Q. People say write what you know. Do you think that is right or even important?

A. I think it’s both right and important. I think it’s impossible to write competently about something that you know absolutely nothing about. There’s always an element of your reality, or a fragment of yourself in anything you write. It doesn’t mean that every single character is an exact copy of yourself, or that you can’t write about something you’ve never experienced.

But I believe that what makes us love books, what keeps us coming back to books – we see ourselves reflected in them. We relate to these characters, we consciously or unconsciously find the commonalities we share with the characters we love. It’s what makes us care about them, root for them, and continue reading.

Now, this doesn’t mean that I am doomed to write nothing about people exactly like me (no matter how well small, round, knitting aficionados who like disco dancing and long walks on the beach might make for an interesting short story). One of the main characters of Right Here Waiting is a WWII bomber pilot who happens to be gay. I am neither of those things.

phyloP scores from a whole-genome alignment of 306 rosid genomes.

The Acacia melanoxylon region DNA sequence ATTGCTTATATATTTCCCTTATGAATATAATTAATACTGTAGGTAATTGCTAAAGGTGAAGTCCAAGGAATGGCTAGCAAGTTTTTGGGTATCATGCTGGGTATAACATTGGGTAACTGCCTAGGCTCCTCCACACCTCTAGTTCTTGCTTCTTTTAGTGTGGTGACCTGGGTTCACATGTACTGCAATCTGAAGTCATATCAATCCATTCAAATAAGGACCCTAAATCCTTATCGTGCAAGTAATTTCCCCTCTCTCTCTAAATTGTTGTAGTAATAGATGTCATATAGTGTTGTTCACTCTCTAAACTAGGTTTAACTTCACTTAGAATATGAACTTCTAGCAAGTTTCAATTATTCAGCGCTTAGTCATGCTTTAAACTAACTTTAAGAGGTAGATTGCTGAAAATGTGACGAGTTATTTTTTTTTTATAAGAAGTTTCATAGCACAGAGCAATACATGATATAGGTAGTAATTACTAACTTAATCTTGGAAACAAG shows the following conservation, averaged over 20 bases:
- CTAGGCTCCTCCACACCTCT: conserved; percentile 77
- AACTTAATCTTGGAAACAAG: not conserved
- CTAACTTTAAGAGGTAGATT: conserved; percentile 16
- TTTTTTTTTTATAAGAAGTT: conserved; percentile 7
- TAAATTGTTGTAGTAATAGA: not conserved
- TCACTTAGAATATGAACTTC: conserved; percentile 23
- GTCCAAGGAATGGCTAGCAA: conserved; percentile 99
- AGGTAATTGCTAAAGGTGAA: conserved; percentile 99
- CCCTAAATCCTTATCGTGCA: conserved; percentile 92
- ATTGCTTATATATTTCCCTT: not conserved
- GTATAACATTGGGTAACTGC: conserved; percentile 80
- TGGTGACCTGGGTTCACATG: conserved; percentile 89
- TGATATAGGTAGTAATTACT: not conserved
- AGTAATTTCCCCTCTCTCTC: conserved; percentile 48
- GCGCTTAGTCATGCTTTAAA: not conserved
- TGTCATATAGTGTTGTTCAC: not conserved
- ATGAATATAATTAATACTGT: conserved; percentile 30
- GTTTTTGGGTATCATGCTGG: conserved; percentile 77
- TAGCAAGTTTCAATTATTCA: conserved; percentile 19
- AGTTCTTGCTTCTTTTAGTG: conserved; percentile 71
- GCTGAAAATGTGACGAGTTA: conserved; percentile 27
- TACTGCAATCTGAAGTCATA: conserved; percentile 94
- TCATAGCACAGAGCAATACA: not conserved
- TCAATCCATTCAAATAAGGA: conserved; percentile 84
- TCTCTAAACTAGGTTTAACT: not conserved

However, I am a human being, and I write about human beings. There are some grand over-arching commonalities we all face, regardless of age, time period, job, or sexual orientation. Love, separation, deprivation, not belonging, sorrow, loss, joy, hurting – these are things that almost every single person on the planet has experienced, in one way or another.

Pete is fathoms deep in love, and I know what that is like. I can write about that.

Pete misses the love of his life with a bone-deep ache. I know that feeling, too. I can write about that.

Pete’s life as a bomber pilot overseas is that of constant tension and danger – though, thankfully, my experience with it is not as extended as his, I do know about living in states of emergency and what the aftermath of an adrenaline rushes feels like.

Now, there are many other things that I’ve had to research. I’ve chatted with many people about their experiences, and I’ve had to imagine and envision some aspects of this story. But I’d like to think that in the end, readers remember the authenticity of the characters’ emotions.

Head on over to my book tour stop for today, Scattered Thoughts and Rogue Words, to read an excerpt and enter for your chance to win a free copy of my book!

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